Dan Ipsen talked about a real-life example: a shipment to Egypt that required much higher import duties to be paid than expected, and the entire shipment was actually held back at the border. As the customs specialist for the company involved, he was only called in when the damage had already been done. “The goods were correctly classified in our system, but the purchasing department had opted to have our supplier deliver directly to the end user in Egypt. Therefore, the Egyptian customs office used the product codes on the supplier’s invoice,” said Ipsen, who is now managing director of Pincvision UK, a service provider that helps companies worldwide to comply with international trade laws and regulations.
Based on the supplier’s product codes, part of the shipment was classified as ‘dual-use’ goods, meaning that they can also be used for military purposes. “As a result, we were not allowed to import them. We contacted Egyptian customs and managed to solve the problem eventually. We only succeeded because we had correctly classified the goods in our own system according to the correct procedures – and it took more than six months to convince customs of that fact.”
Ipsen has unrivalled knowledge of the risks that companies with cross-border supply chains are exposed to, not least because so many internal and external links are involved. “Take the payment of import duties, which is usually the task of the finance department,” he said. “This requires data on the origin of the goods, which must be provided by purchasing or production. The same data is also needed for customs declarations and export documents.”
The risks can be considerable, according to Ipsen. For example, providing the wrong instructions to customs agents can lead to incorrect customs declarations and delays to shipments. “If that becomes a recurring problem, it can result in more intensive checks by customs – which could potentially lead to even more delays, heavy fines, dissatisfied customers and perhaps even a ban on importing goods into certain countries. If that means you can’t deliver to customers in those countries, your reputation will suffer.”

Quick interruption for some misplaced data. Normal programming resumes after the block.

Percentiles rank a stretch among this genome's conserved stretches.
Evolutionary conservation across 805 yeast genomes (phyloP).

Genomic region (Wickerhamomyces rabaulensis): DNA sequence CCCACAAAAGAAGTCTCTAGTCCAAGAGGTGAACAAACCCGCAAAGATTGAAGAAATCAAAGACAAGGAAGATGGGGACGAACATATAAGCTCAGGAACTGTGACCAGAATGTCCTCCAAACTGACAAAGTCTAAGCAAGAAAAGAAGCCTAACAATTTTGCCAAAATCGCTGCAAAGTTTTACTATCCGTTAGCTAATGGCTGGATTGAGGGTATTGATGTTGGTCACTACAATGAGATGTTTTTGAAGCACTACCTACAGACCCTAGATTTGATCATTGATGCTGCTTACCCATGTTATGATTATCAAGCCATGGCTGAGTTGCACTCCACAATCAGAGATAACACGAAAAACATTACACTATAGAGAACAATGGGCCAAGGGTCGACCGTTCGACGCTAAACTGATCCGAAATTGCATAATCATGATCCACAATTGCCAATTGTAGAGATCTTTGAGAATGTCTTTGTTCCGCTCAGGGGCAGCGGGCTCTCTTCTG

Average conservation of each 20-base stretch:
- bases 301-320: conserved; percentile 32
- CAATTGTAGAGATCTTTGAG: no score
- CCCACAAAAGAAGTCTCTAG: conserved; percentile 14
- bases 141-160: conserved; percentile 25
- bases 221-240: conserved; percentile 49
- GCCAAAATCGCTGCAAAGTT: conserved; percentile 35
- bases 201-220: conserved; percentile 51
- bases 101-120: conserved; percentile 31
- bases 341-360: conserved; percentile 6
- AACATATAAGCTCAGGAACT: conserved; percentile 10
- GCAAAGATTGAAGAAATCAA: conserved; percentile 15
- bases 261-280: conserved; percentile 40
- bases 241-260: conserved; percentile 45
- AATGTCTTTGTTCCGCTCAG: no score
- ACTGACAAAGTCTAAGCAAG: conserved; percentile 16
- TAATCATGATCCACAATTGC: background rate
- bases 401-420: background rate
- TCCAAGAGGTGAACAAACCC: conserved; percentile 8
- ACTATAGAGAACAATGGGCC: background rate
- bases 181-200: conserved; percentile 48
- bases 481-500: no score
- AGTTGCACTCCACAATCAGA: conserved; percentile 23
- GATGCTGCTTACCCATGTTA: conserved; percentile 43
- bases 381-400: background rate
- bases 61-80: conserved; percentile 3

The biggest challenge right now lies in the growth in sustainability regulations. “These regulations are often strict and many businesses struggle to comply with them. It’s difficult for them to get a grip on the rules because they are new to many companies. And failure to do so can come at a high price, such as hefty fines, negative coverage in the press and on social media, and brand damage. There’s even a risk that senior executives can be held personally liable for misconduct.”
The current problems of components shortages and delays in container shipping are creating extra challenges. “Every time you make changes to your supply chain, such as by bringing containers from China by rail rather than by sea, you suddenly find yourself dealing with countries that you might not have dealt with before. And they might have different requirements which mean that you can’t fall back on free trade agreements. You need to check all that before making any changes to your goods flows. Otherwise, you run the risk of suffering bigger delays than you already had.”
Classification of goods